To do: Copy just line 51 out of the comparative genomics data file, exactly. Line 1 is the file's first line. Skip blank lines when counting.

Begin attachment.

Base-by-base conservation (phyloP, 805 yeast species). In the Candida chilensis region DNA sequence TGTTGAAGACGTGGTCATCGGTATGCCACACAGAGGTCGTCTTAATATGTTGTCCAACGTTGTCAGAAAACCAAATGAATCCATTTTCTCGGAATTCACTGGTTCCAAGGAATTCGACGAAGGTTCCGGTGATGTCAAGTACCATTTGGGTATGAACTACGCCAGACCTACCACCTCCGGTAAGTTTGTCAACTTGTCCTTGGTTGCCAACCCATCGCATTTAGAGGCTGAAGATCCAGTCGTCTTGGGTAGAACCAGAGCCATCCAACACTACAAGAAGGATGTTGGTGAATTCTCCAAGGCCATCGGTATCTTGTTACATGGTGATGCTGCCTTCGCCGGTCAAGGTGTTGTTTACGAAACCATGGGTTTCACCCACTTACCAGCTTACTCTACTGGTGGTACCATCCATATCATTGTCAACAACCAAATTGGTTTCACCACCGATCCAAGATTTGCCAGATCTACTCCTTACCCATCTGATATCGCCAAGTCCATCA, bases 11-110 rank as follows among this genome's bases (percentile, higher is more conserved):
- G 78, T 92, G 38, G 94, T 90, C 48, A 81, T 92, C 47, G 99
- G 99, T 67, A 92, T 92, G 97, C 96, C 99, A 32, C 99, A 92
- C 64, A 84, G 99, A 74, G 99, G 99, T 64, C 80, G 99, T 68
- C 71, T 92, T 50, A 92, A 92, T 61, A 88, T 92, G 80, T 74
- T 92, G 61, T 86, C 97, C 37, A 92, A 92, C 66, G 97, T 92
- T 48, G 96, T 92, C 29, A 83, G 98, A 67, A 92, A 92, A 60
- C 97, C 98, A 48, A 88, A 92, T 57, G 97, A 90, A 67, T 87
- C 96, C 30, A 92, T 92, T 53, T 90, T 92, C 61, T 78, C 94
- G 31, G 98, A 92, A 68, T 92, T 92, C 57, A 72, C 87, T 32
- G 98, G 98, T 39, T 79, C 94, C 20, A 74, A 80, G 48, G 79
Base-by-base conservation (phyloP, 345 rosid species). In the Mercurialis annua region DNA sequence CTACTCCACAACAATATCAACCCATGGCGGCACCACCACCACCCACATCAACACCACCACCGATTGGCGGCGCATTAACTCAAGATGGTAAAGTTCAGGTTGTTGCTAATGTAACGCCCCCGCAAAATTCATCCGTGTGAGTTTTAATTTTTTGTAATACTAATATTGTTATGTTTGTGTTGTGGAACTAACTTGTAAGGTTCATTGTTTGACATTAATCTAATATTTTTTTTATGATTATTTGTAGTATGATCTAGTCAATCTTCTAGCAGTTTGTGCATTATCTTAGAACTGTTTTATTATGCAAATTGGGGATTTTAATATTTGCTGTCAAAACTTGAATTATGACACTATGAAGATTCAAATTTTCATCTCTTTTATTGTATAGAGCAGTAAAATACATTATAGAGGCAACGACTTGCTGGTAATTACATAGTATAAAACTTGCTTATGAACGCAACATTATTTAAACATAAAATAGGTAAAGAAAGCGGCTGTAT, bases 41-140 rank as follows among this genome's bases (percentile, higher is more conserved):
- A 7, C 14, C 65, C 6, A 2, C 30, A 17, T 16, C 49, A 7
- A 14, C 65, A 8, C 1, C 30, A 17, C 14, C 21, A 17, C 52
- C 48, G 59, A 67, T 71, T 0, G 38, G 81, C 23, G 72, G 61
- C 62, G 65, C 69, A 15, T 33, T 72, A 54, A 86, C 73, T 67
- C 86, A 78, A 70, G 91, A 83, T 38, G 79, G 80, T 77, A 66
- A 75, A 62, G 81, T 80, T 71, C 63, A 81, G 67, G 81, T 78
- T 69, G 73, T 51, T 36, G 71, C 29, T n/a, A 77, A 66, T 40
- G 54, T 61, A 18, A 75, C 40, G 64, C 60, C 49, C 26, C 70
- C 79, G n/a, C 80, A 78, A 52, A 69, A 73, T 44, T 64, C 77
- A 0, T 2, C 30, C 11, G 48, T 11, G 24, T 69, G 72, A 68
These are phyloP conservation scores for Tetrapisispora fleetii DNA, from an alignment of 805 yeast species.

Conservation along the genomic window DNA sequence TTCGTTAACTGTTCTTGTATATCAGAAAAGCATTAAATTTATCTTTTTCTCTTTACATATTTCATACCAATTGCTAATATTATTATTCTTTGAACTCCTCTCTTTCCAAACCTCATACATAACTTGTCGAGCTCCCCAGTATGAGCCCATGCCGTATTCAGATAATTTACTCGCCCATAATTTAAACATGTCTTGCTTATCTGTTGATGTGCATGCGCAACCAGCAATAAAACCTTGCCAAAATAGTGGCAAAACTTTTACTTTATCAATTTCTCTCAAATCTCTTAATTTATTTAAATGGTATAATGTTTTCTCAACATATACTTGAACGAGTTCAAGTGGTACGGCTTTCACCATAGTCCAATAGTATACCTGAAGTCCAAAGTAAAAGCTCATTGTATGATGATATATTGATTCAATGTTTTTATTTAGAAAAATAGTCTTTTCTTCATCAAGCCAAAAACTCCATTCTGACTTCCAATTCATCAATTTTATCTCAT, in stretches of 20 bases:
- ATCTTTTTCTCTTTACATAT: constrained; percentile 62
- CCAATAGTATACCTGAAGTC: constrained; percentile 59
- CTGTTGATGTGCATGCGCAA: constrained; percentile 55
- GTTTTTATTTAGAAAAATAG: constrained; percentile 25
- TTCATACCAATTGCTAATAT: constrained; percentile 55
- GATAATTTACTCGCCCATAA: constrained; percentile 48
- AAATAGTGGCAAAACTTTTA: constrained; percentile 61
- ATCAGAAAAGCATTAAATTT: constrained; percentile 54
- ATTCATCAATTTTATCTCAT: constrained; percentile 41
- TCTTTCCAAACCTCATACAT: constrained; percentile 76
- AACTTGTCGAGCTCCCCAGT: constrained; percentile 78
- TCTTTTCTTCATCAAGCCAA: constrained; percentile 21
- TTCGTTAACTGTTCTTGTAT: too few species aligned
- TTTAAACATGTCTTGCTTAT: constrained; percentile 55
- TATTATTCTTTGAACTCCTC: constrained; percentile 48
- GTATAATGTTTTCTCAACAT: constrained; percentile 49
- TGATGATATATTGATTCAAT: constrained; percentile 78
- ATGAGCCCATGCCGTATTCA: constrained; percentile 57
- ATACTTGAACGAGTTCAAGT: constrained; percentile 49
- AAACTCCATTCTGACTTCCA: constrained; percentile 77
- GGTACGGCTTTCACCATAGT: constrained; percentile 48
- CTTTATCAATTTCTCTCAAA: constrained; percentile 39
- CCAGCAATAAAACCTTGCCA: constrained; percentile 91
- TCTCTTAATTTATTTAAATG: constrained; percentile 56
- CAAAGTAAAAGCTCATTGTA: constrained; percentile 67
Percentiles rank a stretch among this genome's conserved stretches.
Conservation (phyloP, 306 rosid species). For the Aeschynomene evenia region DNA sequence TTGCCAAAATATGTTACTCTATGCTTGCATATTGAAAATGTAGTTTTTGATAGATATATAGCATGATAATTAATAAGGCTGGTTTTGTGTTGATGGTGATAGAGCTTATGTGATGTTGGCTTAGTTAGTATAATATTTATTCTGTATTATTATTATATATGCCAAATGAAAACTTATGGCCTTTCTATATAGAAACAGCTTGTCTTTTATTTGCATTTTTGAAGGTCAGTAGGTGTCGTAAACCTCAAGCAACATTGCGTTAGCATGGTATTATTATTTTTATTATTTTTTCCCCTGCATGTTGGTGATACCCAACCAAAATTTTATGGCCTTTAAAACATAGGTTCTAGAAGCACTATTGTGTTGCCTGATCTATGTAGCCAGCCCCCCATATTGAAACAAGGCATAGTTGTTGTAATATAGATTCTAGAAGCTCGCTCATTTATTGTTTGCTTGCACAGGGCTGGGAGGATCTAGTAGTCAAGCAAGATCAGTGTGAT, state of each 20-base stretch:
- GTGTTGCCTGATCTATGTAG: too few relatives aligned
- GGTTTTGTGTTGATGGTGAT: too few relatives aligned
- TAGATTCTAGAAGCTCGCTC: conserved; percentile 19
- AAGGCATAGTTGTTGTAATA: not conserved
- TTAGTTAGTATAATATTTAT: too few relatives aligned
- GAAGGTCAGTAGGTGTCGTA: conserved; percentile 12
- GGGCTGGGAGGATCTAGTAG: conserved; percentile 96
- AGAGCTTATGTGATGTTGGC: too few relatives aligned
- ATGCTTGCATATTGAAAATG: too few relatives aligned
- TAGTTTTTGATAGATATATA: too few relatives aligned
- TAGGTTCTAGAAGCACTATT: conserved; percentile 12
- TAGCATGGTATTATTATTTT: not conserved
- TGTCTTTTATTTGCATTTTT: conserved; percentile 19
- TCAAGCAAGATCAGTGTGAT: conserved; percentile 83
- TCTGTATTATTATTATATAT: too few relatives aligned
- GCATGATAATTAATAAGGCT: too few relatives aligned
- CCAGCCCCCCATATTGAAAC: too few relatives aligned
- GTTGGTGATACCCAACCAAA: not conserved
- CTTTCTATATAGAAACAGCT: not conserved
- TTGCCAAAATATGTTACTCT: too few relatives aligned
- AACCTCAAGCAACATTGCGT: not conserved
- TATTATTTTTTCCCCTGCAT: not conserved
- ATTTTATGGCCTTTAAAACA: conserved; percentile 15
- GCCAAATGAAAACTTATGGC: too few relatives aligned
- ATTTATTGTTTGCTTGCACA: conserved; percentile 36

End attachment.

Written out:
Conservation (phyloP, 306 rosid species). For the Aeschynomene evenia region DNA sequence TTGCCAAAATATGTTACTCTATGCTTGCATATTGAAAATGTAGTTTTTGATAGATATATAGCATGATAATTAATAAGGCTGGTTTTGTGTTGATGGTGATAGAGCTTATGTGATGTTGGCTTAGTTAGTATAATATTTATTCTGTATTATTATTATATATGCCAAATGAAAACTTATGGCCTTTCTATATAGAAACAGCTTGTCTTTTATTTGCATTTTTGAAGGTCAGTAGGTGTCGTAAACCTCAAGCAACATTGCGTTAGCATGGTATTATTATTTTTATTATTTTTTCCCCTGCATGTTGGTGATACCCAACCAAAATTTTATGGCCTTTAAAACATAGGTTCTAGAAGCACTATTGTGTTGCCTGATCTATGTAGCCAGCCCCCCATATTGAAACAAGGCATAGTTGTTGTAATATAGATTCTAGAAGCTCGCTCATTTATTGTTTGCTTGCACAGGGCTGGGAGGATCTAGTAGTCAAGCAAGATCAGTGTGAT, state of each 20-base stretch: